We all had that experience before. When casual texting ended in something terribly embarrassing.
Personally, my experience almost cost myself a few buddies. I once texted my girlfriend about my rude yet funny friends. I mentioned how they tested the border-line tolerance of one another. I exemplified with some utterly crude incidence. I was so happy sharing until I figured out I had been talking directly to my friends and really infuriated them.
Don’t lie. We all had that most embarrassing moment.
Texting is detrimental to us. It potentially weakens our communication skills and harms our friendships.
We’re eloquent in texting, but it’s the opposite case when we meet face-to-face
Texting is never similar to face-to-face communication.
Face-to-face communication conveys meaning beyond words. We have different gestures and expressions whilst talking. These imply our emotional state at the moment.
Eye contact, touch and tones are also part of the message. While you are talking, a blink or a raised tone can mean exactly the opposite to what the words literally mean.
Noticing the subtle signals from the listeners’ body language and facial expressions can tell whether we are talking right or wrong.
There was a time that I had a discussion with my boss and colleagues. I didn’t realize I was saying something really unfavorable to my boss. I found my colleague making an angry face and peeped at the boss for a brief moment. That little act saved my career!
When we are used to the communication mode of texting, we eventually lose our knowledge in body language and sound awkward to the others.
Communication is all about trivial matters in life
Texting can come in handy when we just meet a new friend and it is too awkward to talk face-to-face. Small talk by text can then be a useful alternative to grow friendship.
However, texting always stays at a surface level communication. There is very little if not no meaningful conversation in small talk.
Only when we meet face-to-face with others we can show our real self.
It is not uncommon to meet someone new online nowadays. It is also not uncommon to date someone met online out. We may have an enjoyable time chatting online but it’s the real deal when we encounter the person physically.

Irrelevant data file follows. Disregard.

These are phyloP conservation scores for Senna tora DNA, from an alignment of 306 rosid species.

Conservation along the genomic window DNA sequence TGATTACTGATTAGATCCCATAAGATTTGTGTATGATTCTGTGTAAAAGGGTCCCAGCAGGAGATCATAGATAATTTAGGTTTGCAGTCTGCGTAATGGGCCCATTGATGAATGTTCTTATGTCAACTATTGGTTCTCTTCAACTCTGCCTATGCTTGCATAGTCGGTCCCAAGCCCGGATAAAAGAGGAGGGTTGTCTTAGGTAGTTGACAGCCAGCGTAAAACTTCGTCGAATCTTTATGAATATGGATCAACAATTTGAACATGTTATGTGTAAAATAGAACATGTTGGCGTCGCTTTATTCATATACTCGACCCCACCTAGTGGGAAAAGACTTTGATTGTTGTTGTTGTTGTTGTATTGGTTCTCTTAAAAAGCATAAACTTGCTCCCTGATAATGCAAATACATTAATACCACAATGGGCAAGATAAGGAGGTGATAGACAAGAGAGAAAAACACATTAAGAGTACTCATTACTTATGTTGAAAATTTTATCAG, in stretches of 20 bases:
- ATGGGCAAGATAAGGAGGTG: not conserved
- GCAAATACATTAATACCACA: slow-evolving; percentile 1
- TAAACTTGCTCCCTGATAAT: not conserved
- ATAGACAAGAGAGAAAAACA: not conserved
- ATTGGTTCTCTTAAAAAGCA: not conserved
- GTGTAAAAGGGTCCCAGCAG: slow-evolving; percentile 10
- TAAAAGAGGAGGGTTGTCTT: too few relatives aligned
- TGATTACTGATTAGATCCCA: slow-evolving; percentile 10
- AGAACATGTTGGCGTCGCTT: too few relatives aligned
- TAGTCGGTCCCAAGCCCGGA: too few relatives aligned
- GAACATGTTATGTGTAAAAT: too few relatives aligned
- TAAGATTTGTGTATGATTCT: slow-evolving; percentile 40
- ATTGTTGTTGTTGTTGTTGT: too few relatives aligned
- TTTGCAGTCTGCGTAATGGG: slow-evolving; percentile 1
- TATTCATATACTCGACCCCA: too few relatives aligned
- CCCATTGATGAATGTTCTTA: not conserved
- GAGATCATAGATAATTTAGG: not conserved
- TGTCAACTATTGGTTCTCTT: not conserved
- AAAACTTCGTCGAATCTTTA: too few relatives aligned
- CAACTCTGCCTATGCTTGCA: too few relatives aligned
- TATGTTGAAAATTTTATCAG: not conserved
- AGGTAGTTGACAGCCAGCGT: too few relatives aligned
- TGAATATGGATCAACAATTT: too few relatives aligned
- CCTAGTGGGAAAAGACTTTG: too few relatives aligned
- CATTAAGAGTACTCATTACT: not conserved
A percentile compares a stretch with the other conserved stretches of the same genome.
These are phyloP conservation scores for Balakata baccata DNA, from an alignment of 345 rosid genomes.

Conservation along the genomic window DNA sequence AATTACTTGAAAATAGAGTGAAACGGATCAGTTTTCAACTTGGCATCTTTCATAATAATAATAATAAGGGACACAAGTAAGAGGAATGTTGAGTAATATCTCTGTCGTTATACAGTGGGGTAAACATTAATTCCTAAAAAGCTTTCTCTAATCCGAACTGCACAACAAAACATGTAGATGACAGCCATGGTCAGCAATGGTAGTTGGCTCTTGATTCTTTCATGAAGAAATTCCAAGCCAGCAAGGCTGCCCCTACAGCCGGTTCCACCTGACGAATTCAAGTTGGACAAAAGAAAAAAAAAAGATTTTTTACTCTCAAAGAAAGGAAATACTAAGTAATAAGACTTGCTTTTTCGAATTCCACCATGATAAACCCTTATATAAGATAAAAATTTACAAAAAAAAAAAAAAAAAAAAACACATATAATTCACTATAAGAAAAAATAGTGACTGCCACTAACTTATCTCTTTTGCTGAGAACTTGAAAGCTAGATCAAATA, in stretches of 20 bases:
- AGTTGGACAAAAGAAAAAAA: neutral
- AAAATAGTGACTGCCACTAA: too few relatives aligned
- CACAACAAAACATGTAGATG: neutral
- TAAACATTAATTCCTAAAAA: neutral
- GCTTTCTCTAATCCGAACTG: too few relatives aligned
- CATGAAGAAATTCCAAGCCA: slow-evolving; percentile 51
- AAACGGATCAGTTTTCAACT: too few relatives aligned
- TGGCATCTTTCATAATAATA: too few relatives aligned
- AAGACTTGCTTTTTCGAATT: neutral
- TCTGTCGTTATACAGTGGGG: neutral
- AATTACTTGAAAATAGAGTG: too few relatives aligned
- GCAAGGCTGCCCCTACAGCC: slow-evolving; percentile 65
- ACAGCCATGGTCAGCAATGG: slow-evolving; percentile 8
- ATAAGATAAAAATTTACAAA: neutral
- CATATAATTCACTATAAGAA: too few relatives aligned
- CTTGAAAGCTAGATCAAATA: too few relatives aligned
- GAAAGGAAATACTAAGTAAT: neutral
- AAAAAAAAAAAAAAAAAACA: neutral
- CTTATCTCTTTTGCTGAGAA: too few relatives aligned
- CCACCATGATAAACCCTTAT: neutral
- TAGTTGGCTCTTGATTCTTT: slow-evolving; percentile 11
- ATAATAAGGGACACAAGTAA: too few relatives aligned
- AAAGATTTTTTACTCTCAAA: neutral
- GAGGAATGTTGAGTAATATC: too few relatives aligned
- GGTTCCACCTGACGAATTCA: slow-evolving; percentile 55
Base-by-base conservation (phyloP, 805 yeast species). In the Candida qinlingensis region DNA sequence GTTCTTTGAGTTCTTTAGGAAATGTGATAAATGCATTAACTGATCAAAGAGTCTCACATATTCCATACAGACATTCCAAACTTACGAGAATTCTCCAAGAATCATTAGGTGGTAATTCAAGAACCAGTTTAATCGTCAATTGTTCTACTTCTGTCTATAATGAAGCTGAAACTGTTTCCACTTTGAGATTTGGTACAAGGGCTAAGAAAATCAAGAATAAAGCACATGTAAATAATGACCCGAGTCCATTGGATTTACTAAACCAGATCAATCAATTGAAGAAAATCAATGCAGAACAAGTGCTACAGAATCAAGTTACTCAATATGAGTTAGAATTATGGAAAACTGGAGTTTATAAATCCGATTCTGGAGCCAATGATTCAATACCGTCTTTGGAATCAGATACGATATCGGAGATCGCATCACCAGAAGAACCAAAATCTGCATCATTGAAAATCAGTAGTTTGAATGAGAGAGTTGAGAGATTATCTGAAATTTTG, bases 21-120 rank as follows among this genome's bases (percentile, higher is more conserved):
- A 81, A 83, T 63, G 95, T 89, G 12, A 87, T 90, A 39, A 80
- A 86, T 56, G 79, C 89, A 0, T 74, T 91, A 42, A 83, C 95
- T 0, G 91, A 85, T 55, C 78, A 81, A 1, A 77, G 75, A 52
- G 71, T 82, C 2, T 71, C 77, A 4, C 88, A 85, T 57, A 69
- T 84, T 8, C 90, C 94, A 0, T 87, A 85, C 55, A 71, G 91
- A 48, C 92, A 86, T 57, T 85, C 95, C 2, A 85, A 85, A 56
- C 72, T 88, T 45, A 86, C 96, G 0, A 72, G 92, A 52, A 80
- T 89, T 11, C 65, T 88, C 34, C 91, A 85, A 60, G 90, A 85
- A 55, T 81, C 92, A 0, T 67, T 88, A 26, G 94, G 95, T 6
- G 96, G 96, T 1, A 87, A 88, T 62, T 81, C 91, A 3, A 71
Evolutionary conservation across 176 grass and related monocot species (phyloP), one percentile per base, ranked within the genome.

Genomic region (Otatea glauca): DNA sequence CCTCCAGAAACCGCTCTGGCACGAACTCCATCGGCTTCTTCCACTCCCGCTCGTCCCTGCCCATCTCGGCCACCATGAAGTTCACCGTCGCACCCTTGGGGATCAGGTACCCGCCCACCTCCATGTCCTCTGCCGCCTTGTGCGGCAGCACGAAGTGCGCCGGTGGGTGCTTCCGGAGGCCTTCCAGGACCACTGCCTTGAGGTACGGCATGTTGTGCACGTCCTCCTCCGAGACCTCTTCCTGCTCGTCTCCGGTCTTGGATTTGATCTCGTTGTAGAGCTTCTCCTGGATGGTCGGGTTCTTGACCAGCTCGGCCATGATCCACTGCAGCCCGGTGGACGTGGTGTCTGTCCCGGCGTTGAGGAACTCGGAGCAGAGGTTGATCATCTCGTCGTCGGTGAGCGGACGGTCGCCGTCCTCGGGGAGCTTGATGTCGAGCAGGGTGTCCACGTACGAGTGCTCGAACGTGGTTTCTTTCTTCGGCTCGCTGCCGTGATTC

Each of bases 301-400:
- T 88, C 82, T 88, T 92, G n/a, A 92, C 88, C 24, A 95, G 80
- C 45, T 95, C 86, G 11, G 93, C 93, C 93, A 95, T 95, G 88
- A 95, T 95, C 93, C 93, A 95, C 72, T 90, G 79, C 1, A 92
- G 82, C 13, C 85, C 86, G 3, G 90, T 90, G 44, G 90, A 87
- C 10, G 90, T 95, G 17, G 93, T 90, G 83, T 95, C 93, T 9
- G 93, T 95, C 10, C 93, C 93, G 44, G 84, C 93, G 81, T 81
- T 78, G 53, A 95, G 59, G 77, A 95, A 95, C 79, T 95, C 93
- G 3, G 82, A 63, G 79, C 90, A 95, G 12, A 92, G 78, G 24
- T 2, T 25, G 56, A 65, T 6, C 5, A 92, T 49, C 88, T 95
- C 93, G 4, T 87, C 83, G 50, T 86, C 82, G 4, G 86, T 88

Sudden loss at words, stammering, avoiding eye contact, trembling. They all happen.
Fluent at texting doesn’t necessarily mean you can talk nicely face-to-face.
We only think about ourselves when we text
We are self-oriented in texting. We always start with what ‘I’ think, how ‘I’ feel and what ‘I’ am doing. It is the normal way of thinking in texting.
In reality, self-orientation makes us less aware of the potential inappropriate message to others.
We always talk about ourselves, disregarding the others’ stance and background. This may put the listeners in a very difficult situation.
In reality, we always have to take the others’ perspectives into consideration. Something appropriate to you doesn’t mean it is acceptable to the others. .
If you wildly celebrate your victory online, how do your friends who are eliminated early in the tournament feel?
I once was discussing where to dine with my friends and I recommended hot wings buffet, bragging about how brilliant their spice was. I was so used to the self-oriented conversational style of texting that I totally forgot one of my friends was having a burning throat. At the end of the day, he lost his voice and it was a great regret for me.
Texting make us more tolerant to socially inappropriate behavior
In texting, we can delay our replies or even ignore the message. Sometimes we are busy. Sometimes we miss the message. Sometimes we are just uninterested. It is fine because this is the way texting works. It accepts such situation. None would stare at the phone, waiting for the replies.
In reality, it isn’t the same. We cannot ignore the others and delay our replies in face-to-face interaction.
It is socially inappropriate and appears rude to the others.
The rule in texting does not play well in face-to-face communication.
When I was working on a group project at college, I had a group mate whose phone is never idling. He texts all the time. One time I was asking him for some crucial information about the job division. He simply ignored me completely as if my question were non-existent at all. I blew my fuse immediately and glad there was someone holding onto me before anything brutal happened.
In spite of the convenience offered by texting, texting can never replace face-to-face communication. They each have a different set of rules and should be handled separately. We should never rely heavily on texting because it is detrimental to us. It weakens our communication skills and can potentially kill friendship.